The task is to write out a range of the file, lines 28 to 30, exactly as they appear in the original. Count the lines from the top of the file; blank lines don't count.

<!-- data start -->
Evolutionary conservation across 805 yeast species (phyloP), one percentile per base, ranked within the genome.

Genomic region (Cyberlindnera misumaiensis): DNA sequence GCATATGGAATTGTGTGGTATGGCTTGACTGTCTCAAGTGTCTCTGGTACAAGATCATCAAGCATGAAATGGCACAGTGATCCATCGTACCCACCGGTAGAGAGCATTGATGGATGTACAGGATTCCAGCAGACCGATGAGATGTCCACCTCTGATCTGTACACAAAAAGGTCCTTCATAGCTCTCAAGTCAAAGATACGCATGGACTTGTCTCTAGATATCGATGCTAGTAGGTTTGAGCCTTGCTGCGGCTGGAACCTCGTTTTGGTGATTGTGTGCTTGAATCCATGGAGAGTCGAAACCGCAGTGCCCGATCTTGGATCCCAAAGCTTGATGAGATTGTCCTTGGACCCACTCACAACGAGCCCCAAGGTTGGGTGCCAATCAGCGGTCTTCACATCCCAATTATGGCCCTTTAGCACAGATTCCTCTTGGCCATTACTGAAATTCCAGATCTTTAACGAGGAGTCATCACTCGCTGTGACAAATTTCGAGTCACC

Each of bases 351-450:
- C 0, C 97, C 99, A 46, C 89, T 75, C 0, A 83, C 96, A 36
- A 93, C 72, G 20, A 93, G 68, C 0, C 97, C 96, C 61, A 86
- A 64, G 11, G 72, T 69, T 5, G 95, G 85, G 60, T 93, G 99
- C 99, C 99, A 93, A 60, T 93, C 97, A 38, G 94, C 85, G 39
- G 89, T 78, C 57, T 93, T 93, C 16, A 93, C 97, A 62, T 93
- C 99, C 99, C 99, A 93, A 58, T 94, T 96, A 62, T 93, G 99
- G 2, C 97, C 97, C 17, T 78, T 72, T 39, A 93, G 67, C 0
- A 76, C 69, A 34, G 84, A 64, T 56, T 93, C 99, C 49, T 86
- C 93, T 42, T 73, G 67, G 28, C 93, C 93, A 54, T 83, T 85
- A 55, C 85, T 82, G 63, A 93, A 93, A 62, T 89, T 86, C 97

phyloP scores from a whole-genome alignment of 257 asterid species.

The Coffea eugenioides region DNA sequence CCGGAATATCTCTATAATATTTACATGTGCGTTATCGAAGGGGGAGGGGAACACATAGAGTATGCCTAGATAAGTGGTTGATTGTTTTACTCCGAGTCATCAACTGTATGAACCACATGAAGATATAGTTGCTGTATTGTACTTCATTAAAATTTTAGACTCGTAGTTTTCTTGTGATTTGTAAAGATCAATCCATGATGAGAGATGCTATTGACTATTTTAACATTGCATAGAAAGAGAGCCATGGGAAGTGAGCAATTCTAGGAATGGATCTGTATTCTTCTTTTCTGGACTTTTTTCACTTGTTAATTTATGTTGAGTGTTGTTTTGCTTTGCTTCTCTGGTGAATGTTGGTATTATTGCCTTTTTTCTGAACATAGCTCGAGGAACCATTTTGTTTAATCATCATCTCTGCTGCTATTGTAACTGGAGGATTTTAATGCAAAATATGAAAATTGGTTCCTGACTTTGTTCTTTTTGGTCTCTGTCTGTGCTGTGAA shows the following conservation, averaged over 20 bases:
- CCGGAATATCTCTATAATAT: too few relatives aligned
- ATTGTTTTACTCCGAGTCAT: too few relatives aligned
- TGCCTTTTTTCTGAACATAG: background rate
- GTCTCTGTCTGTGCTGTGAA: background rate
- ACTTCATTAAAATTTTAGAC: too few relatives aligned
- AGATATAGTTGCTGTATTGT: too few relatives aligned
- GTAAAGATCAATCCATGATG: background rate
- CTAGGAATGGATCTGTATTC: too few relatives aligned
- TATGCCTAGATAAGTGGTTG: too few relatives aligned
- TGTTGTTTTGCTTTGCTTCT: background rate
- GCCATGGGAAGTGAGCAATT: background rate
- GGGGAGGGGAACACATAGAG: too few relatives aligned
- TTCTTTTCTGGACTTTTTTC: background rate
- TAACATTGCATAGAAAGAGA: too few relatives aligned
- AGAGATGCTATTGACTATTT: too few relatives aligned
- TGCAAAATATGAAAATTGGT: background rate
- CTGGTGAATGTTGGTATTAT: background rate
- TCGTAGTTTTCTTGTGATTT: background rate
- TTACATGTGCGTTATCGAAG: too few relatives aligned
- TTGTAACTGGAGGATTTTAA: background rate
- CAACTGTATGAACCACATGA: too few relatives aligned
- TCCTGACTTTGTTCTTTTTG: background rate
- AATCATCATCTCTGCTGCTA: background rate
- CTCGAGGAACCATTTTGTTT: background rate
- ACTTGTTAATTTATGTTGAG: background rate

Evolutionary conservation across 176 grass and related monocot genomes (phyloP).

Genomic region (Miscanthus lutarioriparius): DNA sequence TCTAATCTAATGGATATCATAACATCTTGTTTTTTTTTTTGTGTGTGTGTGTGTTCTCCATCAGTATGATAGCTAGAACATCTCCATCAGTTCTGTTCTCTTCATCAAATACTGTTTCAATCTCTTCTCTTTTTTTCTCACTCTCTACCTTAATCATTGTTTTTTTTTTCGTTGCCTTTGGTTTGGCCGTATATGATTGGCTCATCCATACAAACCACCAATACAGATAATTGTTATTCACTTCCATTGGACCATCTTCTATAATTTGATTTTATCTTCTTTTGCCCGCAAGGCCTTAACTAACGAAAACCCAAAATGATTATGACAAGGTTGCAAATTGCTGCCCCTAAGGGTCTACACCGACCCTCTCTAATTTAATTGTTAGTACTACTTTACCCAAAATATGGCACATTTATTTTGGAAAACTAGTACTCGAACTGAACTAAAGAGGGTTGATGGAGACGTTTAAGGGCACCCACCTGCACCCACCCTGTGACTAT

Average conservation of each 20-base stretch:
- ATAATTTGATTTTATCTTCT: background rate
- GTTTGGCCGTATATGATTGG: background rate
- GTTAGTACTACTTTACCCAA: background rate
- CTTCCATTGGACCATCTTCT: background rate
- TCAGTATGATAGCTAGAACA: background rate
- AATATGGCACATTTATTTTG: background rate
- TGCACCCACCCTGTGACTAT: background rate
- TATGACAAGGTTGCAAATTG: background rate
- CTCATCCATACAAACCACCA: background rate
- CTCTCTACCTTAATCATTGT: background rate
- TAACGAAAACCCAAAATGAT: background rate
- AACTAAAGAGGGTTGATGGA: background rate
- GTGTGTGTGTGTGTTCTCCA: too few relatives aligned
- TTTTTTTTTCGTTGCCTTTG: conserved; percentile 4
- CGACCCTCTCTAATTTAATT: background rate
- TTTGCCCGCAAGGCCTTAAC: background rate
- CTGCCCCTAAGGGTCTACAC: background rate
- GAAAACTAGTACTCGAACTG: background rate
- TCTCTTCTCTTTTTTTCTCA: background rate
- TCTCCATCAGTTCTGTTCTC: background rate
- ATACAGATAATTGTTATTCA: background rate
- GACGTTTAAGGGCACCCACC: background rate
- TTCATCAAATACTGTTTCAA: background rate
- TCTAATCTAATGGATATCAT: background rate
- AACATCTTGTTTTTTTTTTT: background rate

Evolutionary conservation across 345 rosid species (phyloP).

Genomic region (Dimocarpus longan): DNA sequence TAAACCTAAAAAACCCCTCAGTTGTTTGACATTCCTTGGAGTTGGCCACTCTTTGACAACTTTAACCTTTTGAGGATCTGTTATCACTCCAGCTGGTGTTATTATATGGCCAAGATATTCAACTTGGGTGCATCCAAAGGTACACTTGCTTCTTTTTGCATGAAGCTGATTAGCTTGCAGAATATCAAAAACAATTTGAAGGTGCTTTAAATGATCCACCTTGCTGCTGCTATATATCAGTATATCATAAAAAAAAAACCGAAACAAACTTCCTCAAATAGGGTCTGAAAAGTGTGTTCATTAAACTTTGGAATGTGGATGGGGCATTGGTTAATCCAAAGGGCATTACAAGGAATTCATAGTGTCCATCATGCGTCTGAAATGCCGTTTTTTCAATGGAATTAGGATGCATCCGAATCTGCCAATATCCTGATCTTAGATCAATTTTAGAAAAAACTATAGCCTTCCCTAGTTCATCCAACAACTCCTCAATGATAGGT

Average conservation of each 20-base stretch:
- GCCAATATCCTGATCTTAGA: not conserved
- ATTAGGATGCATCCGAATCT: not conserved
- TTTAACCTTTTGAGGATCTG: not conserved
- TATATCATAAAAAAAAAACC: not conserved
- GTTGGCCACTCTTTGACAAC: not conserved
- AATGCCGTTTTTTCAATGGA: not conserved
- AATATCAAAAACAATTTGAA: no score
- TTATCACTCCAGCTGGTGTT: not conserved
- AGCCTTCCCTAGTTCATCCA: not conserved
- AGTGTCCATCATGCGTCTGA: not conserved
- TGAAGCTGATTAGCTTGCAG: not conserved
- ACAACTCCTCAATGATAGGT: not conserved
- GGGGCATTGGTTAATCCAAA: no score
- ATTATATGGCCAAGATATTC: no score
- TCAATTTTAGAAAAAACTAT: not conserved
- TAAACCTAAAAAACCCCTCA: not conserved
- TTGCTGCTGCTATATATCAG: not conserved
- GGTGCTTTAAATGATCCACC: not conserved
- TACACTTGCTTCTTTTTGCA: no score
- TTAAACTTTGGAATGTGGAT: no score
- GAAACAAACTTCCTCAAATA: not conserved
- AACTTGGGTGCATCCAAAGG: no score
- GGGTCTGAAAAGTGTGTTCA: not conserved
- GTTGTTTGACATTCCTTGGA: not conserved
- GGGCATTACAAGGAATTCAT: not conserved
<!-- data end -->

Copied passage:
- TTCTTTTCTGGACTTTTTTC: background rate
- TAACATTGCATAGAAAGAGA: too few relatives aligned
- AGAGATGCTATTGACTATTT: too few relatives aligned